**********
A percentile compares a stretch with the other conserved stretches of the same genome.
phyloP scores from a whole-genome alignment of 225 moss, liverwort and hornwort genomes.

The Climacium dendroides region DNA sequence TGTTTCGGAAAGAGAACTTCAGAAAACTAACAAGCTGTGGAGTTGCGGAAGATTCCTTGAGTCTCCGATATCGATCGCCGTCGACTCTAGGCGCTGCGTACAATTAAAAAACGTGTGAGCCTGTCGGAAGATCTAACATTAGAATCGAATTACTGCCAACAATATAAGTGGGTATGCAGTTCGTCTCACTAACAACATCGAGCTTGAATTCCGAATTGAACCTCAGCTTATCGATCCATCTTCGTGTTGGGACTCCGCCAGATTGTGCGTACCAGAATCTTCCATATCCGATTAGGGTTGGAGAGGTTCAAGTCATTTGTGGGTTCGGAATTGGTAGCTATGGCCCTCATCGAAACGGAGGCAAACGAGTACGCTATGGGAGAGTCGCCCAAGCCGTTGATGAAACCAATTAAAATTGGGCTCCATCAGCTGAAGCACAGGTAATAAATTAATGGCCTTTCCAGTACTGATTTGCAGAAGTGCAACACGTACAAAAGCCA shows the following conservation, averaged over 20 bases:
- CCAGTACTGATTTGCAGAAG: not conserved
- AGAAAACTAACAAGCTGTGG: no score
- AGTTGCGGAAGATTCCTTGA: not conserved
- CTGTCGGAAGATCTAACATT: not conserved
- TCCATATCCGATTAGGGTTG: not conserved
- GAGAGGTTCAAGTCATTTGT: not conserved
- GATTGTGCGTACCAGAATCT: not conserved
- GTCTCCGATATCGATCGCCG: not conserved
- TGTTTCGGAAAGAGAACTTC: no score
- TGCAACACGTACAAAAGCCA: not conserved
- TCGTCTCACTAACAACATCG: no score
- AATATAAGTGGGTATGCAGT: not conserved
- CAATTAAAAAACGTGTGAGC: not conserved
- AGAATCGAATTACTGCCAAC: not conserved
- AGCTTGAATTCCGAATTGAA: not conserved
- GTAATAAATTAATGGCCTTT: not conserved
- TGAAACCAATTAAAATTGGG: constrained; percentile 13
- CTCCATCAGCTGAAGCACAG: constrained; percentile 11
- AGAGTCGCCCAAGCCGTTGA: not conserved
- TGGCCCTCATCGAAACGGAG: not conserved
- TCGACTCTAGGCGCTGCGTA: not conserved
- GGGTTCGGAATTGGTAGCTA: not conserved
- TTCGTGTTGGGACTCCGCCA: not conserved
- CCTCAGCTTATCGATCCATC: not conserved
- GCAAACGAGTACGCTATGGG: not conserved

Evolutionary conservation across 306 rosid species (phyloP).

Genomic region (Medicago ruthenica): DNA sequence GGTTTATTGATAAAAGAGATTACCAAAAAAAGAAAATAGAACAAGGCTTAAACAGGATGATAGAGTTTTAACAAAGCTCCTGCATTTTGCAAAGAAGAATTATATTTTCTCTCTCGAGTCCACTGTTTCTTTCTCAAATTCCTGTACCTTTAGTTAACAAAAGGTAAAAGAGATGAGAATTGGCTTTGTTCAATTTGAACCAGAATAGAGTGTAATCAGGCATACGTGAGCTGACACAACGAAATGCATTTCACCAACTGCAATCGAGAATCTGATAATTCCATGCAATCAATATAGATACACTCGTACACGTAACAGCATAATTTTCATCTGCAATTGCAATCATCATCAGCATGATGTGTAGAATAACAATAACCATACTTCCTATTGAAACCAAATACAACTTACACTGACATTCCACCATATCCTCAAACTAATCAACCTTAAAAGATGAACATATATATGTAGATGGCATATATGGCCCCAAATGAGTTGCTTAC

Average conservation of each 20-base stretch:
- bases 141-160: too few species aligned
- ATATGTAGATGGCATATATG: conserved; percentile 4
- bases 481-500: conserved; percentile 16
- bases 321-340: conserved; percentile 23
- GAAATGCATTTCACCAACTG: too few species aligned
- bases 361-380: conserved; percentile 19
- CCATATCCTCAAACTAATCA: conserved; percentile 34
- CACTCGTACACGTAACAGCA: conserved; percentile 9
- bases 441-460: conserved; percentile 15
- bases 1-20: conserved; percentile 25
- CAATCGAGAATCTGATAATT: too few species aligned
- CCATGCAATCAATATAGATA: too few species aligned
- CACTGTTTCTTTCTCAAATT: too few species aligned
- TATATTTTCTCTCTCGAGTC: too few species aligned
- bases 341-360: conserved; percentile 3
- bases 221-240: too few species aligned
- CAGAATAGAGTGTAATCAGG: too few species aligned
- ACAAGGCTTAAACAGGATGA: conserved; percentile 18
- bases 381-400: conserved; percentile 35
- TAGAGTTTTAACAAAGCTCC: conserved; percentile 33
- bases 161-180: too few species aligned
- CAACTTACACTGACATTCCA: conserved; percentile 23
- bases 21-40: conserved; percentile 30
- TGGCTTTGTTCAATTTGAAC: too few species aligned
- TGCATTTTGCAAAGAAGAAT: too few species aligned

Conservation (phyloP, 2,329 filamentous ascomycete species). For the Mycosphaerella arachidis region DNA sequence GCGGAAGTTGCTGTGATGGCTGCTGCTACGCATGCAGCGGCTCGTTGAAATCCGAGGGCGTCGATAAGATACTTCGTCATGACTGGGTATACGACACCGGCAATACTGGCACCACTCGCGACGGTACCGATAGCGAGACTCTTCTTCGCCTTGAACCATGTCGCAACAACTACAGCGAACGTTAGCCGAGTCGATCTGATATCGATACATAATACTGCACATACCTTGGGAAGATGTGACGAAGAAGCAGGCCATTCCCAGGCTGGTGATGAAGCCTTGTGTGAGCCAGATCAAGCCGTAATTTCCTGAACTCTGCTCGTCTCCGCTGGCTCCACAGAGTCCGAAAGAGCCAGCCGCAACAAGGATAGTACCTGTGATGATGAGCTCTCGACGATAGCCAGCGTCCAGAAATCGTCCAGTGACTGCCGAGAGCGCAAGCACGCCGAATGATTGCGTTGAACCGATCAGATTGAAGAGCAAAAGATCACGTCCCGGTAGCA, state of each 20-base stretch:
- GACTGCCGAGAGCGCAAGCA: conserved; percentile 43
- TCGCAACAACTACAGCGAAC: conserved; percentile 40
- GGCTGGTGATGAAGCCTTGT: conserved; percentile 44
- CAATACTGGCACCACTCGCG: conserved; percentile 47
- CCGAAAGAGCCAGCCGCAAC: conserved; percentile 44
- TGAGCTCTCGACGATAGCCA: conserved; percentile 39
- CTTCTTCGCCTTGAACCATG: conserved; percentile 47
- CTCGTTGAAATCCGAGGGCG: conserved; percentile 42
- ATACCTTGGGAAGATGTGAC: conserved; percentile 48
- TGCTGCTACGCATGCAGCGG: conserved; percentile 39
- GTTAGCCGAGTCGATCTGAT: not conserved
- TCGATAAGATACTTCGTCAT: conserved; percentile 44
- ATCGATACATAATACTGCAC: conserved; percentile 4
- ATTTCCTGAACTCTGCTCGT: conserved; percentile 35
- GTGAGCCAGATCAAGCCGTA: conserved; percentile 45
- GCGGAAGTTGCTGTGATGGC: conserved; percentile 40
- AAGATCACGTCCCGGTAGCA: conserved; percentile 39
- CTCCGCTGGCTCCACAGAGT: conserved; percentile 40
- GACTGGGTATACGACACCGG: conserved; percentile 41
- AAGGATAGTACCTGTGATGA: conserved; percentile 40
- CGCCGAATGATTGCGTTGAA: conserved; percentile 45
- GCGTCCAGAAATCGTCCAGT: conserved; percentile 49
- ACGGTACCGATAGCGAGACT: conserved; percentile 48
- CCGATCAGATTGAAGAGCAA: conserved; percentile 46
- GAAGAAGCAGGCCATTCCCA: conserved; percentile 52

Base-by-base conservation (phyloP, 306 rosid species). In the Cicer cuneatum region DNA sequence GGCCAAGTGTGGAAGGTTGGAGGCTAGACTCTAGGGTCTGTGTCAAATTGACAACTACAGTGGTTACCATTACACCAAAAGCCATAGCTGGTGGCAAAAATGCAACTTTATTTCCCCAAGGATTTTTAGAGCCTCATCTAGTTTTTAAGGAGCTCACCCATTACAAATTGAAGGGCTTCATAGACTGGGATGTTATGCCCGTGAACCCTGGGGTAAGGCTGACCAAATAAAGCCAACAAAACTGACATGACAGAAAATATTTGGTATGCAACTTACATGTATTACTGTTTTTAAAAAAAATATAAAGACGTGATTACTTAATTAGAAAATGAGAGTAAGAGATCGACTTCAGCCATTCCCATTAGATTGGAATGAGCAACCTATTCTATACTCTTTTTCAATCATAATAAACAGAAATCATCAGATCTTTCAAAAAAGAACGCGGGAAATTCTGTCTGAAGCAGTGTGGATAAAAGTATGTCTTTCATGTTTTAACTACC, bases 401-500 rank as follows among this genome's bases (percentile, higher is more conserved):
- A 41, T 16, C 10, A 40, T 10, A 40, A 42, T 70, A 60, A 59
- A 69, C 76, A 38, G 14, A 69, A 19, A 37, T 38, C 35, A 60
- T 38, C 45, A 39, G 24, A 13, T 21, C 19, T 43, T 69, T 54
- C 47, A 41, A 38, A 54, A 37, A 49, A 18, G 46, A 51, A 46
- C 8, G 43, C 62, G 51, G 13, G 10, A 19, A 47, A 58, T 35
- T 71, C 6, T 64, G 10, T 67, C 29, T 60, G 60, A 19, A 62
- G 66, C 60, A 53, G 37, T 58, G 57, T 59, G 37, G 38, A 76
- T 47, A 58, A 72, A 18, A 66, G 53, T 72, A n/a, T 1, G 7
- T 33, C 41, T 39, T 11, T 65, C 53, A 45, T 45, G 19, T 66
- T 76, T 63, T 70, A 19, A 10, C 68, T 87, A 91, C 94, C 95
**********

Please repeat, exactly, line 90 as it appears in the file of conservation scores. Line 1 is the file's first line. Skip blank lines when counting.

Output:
- G 66, C 60, A 53, G 37, T 58, G 57, T 59, G 37, G 38, A 76